On the other end of the spectrum are the "long-termists." They see AI as more than a cost-cutting tool; it's a way to elevate an entire organization. By automating mundane tasks, they aim to free up employees to engage in more meaningful, strategic work. This isn't about shrinking the workforce but enriching it, making room for innovation and growth by leveraging everyone’s full potential. It’s a more sustainable approach, looking to build a future where technology and human talent are fully integrated.

This dichotomy is gripping every organization right now. Chasing after quick wins is tempting and may satisfy investors and customers for the moment, but history and data suggest that the real victors will be those organizations looking beyond the horizon—those committed to their workforce, seeing AI as a means to augment and elevate, not just to cut costs.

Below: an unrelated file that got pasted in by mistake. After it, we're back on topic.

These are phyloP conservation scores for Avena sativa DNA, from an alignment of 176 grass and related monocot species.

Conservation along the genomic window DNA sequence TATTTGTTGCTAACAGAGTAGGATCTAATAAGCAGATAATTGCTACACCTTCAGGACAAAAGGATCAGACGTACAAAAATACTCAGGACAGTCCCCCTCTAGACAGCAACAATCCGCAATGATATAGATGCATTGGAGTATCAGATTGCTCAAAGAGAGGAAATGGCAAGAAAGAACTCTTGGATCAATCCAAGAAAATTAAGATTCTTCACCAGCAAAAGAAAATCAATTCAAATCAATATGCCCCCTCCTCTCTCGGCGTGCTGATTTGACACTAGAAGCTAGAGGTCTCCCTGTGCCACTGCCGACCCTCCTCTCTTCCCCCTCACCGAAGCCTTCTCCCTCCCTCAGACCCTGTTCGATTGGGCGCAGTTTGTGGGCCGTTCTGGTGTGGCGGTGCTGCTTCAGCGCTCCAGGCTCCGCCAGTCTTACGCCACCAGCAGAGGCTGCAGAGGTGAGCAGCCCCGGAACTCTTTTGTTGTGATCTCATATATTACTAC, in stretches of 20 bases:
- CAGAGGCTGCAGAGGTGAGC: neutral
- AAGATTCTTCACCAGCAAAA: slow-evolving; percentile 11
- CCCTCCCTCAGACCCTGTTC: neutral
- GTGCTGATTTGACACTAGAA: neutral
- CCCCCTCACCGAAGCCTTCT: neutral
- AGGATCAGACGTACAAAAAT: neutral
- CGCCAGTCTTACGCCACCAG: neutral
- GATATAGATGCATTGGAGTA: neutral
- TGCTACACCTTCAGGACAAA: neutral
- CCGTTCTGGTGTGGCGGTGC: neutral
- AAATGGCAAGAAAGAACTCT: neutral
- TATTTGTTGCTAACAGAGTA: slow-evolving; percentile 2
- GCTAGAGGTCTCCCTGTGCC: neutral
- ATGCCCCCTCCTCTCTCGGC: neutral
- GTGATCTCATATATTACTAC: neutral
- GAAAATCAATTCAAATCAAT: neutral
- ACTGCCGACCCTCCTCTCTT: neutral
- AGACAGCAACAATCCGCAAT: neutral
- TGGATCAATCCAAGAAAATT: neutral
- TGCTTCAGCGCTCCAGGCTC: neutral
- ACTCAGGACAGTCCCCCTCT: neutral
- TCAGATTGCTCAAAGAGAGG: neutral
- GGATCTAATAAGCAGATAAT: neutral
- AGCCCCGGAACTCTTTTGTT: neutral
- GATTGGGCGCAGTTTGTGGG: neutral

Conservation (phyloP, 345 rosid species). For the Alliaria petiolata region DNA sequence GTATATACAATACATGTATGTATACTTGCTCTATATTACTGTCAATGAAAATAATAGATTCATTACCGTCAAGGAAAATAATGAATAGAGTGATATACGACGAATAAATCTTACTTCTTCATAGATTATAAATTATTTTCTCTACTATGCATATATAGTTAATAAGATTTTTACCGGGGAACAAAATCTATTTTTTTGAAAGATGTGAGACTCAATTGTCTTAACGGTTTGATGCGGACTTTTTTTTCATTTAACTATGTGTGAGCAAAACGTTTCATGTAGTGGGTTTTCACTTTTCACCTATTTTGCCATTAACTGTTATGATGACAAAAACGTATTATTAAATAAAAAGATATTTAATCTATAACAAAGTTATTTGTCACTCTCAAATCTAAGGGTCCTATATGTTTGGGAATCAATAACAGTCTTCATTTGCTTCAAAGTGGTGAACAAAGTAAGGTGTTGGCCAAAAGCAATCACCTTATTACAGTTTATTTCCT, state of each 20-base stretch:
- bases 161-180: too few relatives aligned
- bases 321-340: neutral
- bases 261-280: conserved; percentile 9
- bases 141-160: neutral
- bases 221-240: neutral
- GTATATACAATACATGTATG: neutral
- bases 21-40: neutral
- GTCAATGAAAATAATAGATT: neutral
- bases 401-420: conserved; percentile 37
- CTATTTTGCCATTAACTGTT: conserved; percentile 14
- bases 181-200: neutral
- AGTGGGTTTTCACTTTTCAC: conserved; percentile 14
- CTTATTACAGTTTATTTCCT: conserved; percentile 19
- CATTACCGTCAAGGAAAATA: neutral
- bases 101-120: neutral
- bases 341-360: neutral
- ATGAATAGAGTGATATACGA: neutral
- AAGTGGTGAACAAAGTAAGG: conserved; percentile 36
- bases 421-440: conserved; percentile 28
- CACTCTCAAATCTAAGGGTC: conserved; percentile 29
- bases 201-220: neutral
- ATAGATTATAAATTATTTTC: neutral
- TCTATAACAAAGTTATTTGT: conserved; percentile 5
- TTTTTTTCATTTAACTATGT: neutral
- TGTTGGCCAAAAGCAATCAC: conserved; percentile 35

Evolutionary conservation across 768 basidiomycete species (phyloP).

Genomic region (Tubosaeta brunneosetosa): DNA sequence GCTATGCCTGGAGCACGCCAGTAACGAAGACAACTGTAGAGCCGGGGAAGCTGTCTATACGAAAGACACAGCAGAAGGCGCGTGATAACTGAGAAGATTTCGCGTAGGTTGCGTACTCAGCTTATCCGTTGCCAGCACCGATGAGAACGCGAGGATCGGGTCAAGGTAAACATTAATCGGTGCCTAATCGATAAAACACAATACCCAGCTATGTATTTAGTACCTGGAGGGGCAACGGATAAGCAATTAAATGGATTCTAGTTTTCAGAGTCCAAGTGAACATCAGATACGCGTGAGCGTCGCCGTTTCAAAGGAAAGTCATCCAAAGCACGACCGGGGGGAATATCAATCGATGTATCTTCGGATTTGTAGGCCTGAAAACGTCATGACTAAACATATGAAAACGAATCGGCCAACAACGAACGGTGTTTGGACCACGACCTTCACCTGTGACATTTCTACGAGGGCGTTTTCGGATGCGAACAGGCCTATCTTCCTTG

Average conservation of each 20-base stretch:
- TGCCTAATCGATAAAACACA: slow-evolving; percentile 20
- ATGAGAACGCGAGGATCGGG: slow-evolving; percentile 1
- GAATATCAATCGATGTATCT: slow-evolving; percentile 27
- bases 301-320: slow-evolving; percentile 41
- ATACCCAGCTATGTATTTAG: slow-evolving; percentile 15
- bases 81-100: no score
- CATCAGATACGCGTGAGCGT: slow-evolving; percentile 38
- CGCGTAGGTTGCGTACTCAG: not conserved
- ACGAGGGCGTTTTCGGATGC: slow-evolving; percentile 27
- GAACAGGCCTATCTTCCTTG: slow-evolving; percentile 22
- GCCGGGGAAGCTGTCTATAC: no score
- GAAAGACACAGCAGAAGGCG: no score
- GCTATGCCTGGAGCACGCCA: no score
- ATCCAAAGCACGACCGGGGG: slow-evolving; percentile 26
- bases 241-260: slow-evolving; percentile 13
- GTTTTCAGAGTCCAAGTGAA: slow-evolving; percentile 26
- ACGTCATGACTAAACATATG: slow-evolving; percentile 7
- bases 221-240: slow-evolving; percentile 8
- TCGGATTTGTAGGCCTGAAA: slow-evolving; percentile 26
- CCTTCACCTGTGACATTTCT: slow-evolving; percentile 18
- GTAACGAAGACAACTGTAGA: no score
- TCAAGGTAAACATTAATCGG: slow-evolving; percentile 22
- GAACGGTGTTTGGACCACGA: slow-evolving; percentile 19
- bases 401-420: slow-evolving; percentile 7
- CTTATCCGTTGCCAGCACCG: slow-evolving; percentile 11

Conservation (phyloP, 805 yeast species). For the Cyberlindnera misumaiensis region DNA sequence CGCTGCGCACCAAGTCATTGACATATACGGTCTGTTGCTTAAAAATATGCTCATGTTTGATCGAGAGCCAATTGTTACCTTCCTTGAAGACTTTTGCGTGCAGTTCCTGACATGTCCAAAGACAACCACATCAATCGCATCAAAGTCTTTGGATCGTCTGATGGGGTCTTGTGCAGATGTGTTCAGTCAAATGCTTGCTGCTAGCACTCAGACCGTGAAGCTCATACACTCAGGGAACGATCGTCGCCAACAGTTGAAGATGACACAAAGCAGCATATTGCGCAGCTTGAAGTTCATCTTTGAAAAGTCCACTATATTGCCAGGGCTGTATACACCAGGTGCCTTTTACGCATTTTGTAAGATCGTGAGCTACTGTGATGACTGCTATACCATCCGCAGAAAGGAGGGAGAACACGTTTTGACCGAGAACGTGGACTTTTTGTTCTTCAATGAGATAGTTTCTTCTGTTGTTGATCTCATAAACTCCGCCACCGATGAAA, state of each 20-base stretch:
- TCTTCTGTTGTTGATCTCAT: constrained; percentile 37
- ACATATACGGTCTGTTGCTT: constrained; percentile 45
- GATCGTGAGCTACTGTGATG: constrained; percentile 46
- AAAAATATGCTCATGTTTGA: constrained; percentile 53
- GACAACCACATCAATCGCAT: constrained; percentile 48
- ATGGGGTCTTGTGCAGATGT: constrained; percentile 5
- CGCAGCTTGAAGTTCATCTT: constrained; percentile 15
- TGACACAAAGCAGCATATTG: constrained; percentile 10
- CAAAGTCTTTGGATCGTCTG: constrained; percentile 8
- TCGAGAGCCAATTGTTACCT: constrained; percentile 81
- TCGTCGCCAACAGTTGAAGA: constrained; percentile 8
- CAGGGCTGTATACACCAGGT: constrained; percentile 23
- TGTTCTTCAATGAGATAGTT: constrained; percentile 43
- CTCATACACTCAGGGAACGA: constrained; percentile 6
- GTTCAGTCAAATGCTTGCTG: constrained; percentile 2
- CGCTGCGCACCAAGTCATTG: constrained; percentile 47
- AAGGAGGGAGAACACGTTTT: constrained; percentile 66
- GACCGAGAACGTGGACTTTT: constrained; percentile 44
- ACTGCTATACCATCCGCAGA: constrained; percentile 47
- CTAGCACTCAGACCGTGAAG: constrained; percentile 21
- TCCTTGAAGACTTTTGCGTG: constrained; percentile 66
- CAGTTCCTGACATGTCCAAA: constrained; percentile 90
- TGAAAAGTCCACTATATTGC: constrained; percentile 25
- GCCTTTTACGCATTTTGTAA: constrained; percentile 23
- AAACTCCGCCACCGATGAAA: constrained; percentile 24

We saw this clearly in our recent State of the IT Leader report, where 25% of IT leaders say they regret rushing into AI investments. This highlights a critical lesson: AI shouldn't be seen merely as another tool in the toolbox. Instead, it needs to be integrated into a comprehensive strategy, and used as a lever that amplifies capabilities and unleashes human potential. 

Skills-first vs. title-first approach to work 

Like Mike, Aneesh Raman is a long-termist. He shared a compelling perspective on adopting a skills-first approach in the evolving workplace shaped by AI. He urged the audience to move beyond the traditional title-centric view of employment to understand jobs as a collection of tasks. This collection breaks down into tasks that AI can perform, tasks that AI can enhance, and those that distinctly require a human touch.

This shift calls for a significant reevaluation of job roles, placing a premium on skills, especially those human qualities that AI cannot mimic, such as emotional intelligence (EQ). The implication here is a move towards a more dynamic and fluid workplace where skills take precedence over static job titles.